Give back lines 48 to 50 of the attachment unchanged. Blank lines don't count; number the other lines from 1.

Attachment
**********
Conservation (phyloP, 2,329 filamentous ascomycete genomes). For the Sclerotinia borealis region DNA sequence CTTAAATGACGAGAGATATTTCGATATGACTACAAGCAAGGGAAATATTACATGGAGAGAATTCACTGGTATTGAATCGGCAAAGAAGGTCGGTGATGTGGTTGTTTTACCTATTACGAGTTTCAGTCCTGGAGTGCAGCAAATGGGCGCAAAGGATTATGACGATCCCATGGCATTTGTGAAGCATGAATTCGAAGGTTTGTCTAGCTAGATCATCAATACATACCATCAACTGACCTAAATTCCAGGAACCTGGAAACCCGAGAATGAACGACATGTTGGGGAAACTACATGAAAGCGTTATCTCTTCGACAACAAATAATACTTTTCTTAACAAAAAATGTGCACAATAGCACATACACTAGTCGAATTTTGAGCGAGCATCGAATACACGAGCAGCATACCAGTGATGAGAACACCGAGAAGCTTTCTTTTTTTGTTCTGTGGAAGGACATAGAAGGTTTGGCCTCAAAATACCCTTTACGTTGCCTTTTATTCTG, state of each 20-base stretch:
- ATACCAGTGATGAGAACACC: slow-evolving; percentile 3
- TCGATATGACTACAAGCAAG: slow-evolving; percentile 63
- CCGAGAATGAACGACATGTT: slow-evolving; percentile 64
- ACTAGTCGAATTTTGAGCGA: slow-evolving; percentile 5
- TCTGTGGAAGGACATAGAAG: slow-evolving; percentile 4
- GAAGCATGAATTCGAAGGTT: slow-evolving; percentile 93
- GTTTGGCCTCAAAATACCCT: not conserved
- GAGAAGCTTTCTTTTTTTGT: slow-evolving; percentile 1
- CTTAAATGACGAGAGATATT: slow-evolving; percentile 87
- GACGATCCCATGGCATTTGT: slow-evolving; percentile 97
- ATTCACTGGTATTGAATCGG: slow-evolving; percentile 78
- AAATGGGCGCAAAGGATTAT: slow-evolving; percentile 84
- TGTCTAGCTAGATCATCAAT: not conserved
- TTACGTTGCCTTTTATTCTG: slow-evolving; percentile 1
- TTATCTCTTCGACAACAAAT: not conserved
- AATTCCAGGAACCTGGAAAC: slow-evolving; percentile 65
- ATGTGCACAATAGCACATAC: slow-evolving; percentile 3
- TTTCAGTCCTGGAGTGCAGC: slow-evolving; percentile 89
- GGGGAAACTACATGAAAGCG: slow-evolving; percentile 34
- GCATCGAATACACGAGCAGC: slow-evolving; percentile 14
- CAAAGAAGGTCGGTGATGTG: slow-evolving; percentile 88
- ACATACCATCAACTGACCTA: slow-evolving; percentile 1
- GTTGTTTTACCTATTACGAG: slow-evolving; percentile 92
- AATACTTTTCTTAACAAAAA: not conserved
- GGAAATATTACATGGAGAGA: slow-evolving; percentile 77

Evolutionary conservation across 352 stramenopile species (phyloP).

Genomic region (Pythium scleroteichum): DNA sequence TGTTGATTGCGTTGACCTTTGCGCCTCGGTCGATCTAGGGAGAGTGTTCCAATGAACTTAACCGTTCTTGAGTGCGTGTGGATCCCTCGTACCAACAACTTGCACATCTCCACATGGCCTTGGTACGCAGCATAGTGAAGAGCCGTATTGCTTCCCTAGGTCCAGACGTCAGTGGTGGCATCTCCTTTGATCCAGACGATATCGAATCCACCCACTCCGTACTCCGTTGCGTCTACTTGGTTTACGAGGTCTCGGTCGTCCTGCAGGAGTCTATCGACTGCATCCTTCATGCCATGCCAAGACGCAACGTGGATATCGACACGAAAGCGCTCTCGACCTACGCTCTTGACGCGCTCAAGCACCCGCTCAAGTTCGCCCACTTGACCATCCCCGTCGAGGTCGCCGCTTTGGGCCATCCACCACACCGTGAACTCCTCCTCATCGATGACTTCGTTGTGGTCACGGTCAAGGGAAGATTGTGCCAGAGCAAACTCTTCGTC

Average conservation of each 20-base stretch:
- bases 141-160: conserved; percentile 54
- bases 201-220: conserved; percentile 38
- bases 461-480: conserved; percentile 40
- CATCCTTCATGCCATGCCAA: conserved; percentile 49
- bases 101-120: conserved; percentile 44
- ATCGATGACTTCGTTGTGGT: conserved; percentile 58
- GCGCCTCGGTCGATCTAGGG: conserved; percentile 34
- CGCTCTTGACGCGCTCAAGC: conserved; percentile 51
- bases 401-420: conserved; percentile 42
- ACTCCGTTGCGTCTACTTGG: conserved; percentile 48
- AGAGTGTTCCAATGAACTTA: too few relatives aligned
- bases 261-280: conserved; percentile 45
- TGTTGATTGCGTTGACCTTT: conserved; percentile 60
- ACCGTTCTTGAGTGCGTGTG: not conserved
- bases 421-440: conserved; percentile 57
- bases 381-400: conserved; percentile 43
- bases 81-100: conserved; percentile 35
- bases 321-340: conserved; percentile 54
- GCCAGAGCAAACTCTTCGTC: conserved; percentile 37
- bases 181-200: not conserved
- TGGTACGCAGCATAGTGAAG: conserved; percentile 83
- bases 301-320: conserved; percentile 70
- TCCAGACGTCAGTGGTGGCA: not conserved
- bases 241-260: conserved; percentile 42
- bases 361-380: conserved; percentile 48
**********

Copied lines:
- GCCAGAGCAAACTCTTCGTC: conserved; percentile 37
- bases 181-200: not conserved
- TGGTACGCAGCATAGTGAAG: conserved; percentile 83